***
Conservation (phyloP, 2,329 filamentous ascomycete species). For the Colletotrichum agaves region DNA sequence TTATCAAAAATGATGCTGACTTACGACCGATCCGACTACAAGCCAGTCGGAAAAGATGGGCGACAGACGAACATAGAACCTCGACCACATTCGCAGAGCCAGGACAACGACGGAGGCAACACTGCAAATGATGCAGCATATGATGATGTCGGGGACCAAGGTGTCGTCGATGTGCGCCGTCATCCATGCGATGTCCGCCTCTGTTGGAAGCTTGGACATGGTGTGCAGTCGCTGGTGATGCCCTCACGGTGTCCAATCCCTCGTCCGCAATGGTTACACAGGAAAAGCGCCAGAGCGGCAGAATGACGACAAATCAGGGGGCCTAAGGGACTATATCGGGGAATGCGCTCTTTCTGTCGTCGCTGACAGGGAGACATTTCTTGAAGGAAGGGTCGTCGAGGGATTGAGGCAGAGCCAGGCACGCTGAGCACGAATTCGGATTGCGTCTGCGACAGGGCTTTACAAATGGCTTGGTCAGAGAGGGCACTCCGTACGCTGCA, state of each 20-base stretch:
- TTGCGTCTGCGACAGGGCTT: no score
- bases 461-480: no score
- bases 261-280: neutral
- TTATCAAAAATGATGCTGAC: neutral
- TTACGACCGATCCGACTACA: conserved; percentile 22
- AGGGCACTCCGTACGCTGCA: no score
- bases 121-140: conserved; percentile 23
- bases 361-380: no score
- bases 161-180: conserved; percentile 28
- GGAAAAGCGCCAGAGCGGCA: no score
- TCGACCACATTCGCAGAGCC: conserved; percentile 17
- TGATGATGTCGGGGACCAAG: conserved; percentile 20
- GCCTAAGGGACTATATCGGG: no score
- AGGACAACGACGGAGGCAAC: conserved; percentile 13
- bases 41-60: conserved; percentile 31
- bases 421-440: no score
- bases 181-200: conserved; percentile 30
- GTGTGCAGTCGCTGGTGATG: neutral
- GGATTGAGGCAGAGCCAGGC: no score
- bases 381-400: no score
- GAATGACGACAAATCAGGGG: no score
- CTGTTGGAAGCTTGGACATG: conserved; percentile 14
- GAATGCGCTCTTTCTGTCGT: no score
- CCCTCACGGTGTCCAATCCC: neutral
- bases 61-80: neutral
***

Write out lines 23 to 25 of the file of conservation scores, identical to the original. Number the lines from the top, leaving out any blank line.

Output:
- CTGTTGGAAGCTTGGACATG: conserved; percentile 14
- GAATGCGCTCTTTCTGTCGT: no score
- CCCTCACGGTGTCCAATCCC: neutral